Restrictions placed on the Police Department as a result of the federal lawsuit over stop and frisk are all on hold, and the judge who imposed them has been thrown off the case by the Court of Appeals.
The court determined that Judge Shira Scheindlin compromised her need to appear impartial in the case and criticized her for making sure she got to hear it when it was filed six years ago.
Scheindlin had determined last summer that stop and frisk — the police practice of patting down people whom officers deem suspicious for weapons, drugs and other contraband — was unconstitutional. She said it violated the Fourth Amendment right against unwarranted search and seizure and the 14th Amendment right to equal protection under the law, the latter because it unfairly targeted minorities.
The NYPD has been stopping hundreds of thousands of people a year under the practice, though the number has declined in the last few years as the policy came under increasing criticism.
Mayor Bloomberg, Police Commissioner Ray Kelly and the police unions all maintain that they practice stop and frisk lawfully, adhering to the guidelines for police interactions with citizens that were codified in a 1968 Supreme Court decision, Terry v. Ohio.
The city and the sergeants’ union had appealed Scheindlin’s decision, while the other police unions are seeking standing to intervene in the case.
In an opinion piece the Daily News ran last Sunday, author Heather MacDonald of the Manhattan Institute said former Mayor Rudy Giuliani and former U.S. Attorney General Michael Mukasey are also seeking to intervene, requesting permission to continue the appeal as friends of the court.
The unions, Giuliani and Mukasey seek to keep the appeal going on their own because Mayor-Elect Bill de Blasio is expected to drop the appeal when he takes office.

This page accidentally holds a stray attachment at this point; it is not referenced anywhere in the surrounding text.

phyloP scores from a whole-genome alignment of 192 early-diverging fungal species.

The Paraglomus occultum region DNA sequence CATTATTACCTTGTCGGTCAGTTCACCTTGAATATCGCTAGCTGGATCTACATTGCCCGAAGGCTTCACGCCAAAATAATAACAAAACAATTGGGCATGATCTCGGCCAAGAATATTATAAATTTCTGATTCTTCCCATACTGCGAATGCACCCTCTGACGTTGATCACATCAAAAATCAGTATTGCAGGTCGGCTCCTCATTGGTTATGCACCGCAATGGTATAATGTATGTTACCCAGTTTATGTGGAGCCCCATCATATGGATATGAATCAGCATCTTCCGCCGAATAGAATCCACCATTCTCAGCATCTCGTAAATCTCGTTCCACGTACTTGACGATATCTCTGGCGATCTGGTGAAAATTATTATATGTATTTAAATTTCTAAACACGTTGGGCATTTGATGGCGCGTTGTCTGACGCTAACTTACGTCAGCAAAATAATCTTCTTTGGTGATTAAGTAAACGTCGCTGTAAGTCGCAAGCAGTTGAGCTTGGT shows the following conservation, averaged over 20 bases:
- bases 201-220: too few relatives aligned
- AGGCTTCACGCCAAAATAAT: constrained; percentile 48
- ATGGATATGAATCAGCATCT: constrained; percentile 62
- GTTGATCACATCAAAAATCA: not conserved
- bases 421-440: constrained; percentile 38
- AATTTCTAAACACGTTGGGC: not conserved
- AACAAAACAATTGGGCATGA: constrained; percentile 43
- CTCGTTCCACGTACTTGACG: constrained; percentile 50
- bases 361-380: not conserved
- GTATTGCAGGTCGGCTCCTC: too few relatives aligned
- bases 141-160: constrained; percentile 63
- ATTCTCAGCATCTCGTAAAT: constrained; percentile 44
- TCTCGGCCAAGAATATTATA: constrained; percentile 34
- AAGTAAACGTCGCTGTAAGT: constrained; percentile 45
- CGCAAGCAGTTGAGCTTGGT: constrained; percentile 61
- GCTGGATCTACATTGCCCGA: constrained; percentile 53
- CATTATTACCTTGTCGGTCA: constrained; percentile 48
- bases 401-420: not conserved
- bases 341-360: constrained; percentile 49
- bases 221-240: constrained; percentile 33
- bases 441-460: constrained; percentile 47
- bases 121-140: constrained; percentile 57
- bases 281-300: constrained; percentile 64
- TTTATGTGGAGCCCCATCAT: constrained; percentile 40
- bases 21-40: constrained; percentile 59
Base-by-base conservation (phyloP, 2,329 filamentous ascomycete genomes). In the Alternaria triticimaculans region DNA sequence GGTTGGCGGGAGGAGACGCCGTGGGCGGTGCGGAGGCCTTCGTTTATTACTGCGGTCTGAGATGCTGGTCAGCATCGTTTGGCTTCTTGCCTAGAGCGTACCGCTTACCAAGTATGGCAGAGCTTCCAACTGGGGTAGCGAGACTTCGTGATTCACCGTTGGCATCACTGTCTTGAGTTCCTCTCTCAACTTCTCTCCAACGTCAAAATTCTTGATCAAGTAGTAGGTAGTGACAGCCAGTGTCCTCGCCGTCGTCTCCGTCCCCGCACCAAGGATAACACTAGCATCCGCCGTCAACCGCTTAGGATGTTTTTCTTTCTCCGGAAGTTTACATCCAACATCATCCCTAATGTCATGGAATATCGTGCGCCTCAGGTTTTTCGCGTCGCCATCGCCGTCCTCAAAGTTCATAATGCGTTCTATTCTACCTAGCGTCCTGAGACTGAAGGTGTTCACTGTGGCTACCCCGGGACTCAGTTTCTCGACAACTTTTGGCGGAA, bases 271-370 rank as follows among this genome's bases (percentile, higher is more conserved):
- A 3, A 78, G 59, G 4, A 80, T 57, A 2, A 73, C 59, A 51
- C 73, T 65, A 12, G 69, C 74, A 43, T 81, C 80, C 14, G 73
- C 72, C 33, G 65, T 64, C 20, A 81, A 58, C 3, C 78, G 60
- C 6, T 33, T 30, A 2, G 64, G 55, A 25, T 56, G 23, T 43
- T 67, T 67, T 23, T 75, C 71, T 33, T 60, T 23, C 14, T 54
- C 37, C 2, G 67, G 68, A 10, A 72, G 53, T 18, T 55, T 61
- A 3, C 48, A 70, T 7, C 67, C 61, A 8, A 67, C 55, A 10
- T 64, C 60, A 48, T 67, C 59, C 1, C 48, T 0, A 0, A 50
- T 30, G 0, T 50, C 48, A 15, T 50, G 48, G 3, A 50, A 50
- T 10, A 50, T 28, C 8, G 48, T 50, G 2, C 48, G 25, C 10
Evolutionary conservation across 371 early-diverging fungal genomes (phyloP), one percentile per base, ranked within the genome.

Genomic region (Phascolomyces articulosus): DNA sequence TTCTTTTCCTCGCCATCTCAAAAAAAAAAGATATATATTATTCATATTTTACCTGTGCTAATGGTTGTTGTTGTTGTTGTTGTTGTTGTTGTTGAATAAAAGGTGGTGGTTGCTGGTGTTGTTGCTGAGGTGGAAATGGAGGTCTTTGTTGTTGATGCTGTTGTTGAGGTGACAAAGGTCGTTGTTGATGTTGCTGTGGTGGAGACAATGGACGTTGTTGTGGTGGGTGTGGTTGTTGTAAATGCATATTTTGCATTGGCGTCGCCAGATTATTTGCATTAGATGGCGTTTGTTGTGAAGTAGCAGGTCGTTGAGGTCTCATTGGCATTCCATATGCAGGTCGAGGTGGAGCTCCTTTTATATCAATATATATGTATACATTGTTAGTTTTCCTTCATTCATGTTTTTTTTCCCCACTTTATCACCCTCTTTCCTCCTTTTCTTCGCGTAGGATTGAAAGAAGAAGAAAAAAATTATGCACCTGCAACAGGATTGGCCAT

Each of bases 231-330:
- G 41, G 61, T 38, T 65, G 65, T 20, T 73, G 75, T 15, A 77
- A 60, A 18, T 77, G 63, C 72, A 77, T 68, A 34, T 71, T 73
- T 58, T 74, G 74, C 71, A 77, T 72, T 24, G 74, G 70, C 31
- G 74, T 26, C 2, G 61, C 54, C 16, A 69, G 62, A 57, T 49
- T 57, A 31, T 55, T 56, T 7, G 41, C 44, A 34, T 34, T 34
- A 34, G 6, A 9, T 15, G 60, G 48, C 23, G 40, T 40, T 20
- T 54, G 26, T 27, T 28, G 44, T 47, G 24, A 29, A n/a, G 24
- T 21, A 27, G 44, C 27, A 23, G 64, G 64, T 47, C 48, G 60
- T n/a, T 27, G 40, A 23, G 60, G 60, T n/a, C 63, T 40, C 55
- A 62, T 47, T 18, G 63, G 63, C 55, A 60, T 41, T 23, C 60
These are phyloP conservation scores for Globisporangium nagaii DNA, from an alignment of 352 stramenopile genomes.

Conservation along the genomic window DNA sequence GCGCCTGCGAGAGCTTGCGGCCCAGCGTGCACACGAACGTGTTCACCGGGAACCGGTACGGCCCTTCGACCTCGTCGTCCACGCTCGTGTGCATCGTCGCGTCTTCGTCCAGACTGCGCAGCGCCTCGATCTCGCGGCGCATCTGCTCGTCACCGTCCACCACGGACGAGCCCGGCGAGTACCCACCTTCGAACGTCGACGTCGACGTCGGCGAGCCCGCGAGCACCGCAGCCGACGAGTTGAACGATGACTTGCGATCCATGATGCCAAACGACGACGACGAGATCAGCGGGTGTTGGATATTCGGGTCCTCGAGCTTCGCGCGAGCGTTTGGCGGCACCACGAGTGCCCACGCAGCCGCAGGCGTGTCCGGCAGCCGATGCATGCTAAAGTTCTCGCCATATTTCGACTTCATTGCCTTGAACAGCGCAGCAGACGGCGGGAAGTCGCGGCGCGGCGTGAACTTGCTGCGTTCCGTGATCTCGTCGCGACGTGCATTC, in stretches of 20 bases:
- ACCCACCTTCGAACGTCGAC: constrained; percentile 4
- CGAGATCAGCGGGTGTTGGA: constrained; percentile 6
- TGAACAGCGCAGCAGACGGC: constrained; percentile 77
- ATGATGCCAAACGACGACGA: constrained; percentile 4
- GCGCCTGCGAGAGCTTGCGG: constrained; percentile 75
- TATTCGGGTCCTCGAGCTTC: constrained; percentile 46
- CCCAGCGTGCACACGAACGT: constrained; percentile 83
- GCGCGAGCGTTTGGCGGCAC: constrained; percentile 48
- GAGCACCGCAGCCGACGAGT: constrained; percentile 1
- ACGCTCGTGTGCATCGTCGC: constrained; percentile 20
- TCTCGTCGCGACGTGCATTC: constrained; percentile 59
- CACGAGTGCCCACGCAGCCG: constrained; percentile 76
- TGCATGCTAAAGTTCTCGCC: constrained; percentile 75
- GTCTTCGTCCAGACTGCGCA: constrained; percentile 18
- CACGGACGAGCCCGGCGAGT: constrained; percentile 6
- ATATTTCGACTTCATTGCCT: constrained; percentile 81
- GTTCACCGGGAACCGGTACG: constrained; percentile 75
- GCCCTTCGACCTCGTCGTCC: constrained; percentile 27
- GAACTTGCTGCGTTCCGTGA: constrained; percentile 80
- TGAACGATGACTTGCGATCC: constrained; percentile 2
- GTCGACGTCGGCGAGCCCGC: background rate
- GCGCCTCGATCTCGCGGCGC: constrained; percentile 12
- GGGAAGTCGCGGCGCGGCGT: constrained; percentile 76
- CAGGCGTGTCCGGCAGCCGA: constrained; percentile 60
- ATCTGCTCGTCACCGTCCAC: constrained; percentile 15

Scheindlin had made sure she would get the case, rather than have it randomly assigned to a judge. As remedies to the discrimination she determined existed, she had ordered that an attorney she chose monitor the Police Department, appointed a panel of a dozen academics to also oversee it, and insisted that officers in one precinct in each borough — the one with the highest number of stops — wear miniature cameras on their uniforms to record interactions with suspects.
All those measures are on hold as a result of the Court of Appeals ruling.
But a majority of the City Council and de Blasio agree more with Scheindlin and the plaintiffs in the case she heard, Floyd v. City of New York, which was brought primarily by the Center for Constitutional Rights.
“I’m extremely disappointed in today’s decision,” de Blasio, a Democrat, said in a prepared statement the day of the Appeals Court ruling, before Tuesday’s election. “We shouldn’t have to wait for reforms that both keep our communities safe and obey the Constitution. We have to end the overuse of stop and frisk — and any delay only means a continued and unnecessary rift between our police and the people they protect.”
His opponent, Republican Joe Lhota, called de Blasio’s thinking on crime “naive” and lauded the three-judge panel’s decision in his own statement.
“Bravo!” Lhota said. “As I have said all along, Judge Scheindlin’s biased conduct corrupted the case and her decision was not based on the facts. The ruling by the nation’s second-highest court was an unprecedented rejection of both the result of the case and the manner with which it was achieved. From Day One, I have stood with Mayor Bloomberg and Commissioner Kelly in support of these proactive policies that have saved countless lives. The court has vindicated our positions.”
The ruling does not affect other restrictions placed on the Police Department as a result of stop and frisk. The City Council this year enacted two laws, collectively called the Community Safety Act, that are designed to ensure people are not unfairly stopped due to their appearance and to impose another monitor to oversee the NYPD. That monitor, dubbed an inspector general, will answer to the city Department of Investigation, which is charged with uncovering illegal activities by municipal employees.
Mayor Bloomberg had vetoed both measures but was overridden by the Council. The administration then sued to block one part of the law in state court, charging that the Council incorrectly legislated in an area, criminal procedure, that is reserved to the state. The police unions also sued to nullify the law, fearing that the administration’s lawsuit will not be pursued by de Blasio.